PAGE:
Farmers aren't the only ones who have weakened the Waxman-Markey bill. To win votes from coal-producing and Southern states, its authors agreed to water down the renewable energy standard. The nation will still be required to get 20% of its electricity from renewable sources by 2020, but "renewable" has been redefined to include electricity derived by burning trash or landfill gas, which are highly polluting fuels. What's more, states can reduce their renewable power requirement by improving energy efficiency; as a result, the bill probably won't spur any more renewable power development than would have occurred without it.
If the bill is far from perfect, that doesn't mean it isn't good. It's the first significant attempt by the United States to join other responsible nations that are trying to wean themselves off fossil fuels and build a better future for their children. Its provisions are weak and will be almost unnoticeable at first, but they will strengthen over time, and the framework it creates can be improved on later if it's not producing the intended cuts.
Opponents complain that the bill would be too costly, raising the prices of energy, fuel and consumer goods. That's based on the mindless notion that doing nothing to fight climate change would have zero economic cost. Yet if the globe warms as much as climatologists predict, the cost of adapting would dwarf the cost of prevention. A report released last week by the U.S. Global Change Research Program found that, without efforts to stem the problem, average temperatures in the U.S. could rise by 7 to 11 degrees Fahrenheit by 2100. The result: large-scale flooding and destruction along the Gulf and Atlantic coasts, ruined crops in the Midwest, rampant fires in California, worsening incidence of insect-borne and plant diseases, skyrocketing heat deaths and a host of other woes.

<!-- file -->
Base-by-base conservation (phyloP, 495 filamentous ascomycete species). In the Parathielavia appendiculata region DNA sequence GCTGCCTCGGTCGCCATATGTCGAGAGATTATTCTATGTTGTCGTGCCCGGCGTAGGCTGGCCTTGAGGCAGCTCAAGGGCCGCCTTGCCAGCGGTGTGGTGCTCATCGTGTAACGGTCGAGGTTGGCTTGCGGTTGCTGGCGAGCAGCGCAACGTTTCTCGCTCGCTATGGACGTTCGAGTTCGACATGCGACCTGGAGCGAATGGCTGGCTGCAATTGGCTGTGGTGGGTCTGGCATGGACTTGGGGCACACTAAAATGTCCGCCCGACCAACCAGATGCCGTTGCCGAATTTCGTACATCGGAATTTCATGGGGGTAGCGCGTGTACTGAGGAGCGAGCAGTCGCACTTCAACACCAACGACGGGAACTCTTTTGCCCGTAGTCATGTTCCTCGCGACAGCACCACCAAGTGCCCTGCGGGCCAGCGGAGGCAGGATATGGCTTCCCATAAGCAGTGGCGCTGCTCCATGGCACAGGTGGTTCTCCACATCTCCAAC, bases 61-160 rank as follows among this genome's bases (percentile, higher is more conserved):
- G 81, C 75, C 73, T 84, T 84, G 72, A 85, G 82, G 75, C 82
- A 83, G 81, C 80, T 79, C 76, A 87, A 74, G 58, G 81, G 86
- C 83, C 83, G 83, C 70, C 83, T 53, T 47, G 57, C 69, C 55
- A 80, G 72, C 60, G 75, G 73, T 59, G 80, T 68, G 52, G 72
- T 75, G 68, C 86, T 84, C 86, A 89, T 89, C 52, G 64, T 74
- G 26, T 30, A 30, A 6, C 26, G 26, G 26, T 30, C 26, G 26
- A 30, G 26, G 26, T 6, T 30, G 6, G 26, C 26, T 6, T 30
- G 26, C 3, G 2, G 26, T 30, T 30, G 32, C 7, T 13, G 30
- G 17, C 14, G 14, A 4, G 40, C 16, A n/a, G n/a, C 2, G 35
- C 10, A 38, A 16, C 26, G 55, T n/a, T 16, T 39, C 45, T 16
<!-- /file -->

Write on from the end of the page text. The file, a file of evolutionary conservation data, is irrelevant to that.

The bill's costs are also being grossly exaggerated. House Minority Leader John Boehner (R-Ohio) claims it would raise annual energy costs by $3,128 per household by 2015, an imaginary figure that he apparently derived from an estimate drawn up by MIT professor John M. Reilly -- who sent Boehner a letter saying the congressman was inflating the cost tenfold. The Congressional Budget Office released its estimate last week, saying the legislation would cost the average household $175 a year by 2020. Even that is probably an exaggeration, because it doesn't take into account improvements in energy efficiency. Though electricity would undoubtedly be more expensive if the bill passes, consumers and businesses would use less of it, meaning they could actually end up saving money. That's what happened after California started imposing energy-efficiency programs in the 1970s.
The House should pass the Waxman-Markey bill, and the Senate should speedily follow suit. Even congressional Republicans can't generate as much hot air as the billions of metric tons of carbon dioxide it would eliminate.